Food For Free Paperback – May 3 2007
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'Thirty years after its initial publication, the forager's bible continues to inspire and enthral.' Scottish Field 'Still a classic' The Financial Times 'Armed with this guide, this month you could be sampling the simple pleasures of eating a fleshy Hottentot fig straight from a Devon clifftop, making elderflower fritters gathered from the hedgerows, or frying fairy-ring champignons picked off your lawn. With its charming painted illustrations, it is a book to savour in itself.' Devon Life
About the Author
Richard Mabey is a naturalist and award-winning author and journalist. He won wide acclaim on the publication of the original Food for Free in 1972 - which has never been out of print since - and again with the publication of the colour edition in 1989. Among his many other acclaimed publications are Gilbert White (Whitbread Biography of the Year) and the ground-breaking bestseller Flora Britannica, which won the British Book Awards' Illustrated Book of the Year and the Botanical Society of the British Isles' President's Award and was runner-up for the BP Natural World Book Prize. He collaborated with Mark Cocker on Birds Britannica, and his book Nature Cure, described as 'a brilliant, candid and heartfelt memoir', was shortlisted for four prestigious prizes: the Whitbread Biography, the J.R. Ackerley for autobiography, Mind (for its investigation into depression) and the Ondaatje for the evocation of the spirit of place. He is an active member of national and local conservation groups and lives in Norfolk.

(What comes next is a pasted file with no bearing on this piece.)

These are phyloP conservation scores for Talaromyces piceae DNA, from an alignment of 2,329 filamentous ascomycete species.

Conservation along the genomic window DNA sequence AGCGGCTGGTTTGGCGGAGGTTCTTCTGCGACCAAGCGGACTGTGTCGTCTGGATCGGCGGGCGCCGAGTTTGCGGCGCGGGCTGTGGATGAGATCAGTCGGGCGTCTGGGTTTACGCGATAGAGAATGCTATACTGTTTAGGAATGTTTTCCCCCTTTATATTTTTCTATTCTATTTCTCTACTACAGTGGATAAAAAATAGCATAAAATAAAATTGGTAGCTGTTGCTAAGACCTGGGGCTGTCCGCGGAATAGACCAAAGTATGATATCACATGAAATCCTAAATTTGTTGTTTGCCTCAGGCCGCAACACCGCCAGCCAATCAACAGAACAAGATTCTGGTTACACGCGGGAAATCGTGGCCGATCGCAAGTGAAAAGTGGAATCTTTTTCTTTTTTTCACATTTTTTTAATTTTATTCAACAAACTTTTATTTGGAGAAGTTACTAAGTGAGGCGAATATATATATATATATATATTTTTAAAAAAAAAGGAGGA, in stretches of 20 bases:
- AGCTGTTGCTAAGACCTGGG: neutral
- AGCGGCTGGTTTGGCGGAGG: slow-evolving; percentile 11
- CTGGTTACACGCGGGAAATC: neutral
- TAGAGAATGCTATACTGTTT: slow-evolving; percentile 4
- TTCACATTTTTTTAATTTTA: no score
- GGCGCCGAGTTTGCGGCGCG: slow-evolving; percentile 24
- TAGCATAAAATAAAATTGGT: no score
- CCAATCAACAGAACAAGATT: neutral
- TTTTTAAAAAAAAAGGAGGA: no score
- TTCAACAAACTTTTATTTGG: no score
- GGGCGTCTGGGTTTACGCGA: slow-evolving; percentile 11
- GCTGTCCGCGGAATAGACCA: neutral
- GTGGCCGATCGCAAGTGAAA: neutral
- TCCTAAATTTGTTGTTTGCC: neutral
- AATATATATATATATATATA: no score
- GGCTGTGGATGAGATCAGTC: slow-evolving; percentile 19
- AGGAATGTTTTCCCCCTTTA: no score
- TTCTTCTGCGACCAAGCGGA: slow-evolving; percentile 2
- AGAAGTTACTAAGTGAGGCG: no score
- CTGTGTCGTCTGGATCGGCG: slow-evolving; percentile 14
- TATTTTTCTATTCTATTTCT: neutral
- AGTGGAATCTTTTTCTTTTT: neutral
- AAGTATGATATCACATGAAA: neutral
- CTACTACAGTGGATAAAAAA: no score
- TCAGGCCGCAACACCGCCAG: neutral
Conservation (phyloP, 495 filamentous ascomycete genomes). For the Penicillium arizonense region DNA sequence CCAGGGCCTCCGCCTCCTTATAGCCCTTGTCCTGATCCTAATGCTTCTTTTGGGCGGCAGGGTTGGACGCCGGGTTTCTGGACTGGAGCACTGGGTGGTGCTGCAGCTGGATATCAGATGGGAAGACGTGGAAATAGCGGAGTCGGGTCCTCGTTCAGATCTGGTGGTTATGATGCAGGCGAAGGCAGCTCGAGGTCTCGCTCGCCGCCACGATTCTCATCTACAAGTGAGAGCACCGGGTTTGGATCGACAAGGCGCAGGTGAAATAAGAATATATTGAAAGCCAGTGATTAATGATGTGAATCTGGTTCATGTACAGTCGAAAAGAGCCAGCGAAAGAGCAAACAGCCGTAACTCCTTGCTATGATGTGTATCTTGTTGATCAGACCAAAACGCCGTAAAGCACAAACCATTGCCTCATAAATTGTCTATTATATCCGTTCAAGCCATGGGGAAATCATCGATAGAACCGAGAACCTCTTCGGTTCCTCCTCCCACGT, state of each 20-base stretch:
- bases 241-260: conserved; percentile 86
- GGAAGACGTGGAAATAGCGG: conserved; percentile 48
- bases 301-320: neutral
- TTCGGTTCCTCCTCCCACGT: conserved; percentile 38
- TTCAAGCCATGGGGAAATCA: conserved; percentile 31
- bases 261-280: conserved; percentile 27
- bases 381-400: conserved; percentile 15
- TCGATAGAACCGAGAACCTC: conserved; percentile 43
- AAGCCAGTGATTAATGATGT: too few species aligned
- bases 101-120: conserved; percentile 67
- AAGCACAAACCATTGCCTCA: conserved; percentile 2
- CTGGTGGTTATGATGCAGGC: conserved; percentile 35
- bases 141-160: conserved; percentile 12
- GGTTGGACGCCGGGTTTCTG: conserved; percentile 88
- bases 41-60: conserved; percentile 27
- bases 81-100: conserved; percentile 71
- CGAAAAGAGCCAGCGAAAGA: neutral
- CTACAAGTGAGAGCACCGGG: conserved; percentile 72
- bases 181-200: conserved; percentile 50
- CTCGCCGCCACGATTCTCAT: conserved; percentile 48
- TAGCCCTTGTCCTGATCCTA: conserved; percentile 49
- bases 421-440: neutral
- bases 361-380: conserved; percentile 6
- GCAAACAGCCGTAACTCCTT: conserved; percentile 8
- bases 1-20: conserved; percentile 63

Most Helpful Customer Reviews on Amazon.com (beta)
The biggest bummer is that I've got nobody I could give this book away to since it would cost as much to ship it to the UK as it would cost someone there to just buy it new.
No obviously this is partially my fault; I should've known that since it was a UK publisher it wouldn't be useful to me, but it would have been nice for Collins to describe it's region-specificity in the book description submitted to Amazon.
Me: "Let's go for a walk!" - Kids: "Groan..."
Me: "Let's go and collect free things to eat!" Kids: "Yay!"
- and of course I taught them never to eat stuff without checking with me first - so gradually they learned to recognise plants and know where to find them and to care if their favourite hedgerow was being ripped out - a great start to caring about the planet. And this book is small enough to take with you and comprehensive enough to be useful.
+ it's is extremely full of pictures so you won't have much trouble finding the right plant, and it even has pictures of deadly relatives in some cases, so you don't pick a poisonous mushroom, if it really looks like the edible one..
Eating the wrong mushrooms can cause death.
Seriously BE VERY CAUTIOUS with that section and when eating any wild plants.
Please build your skill set up.
Dandelions are delicious when harvested at the right time.
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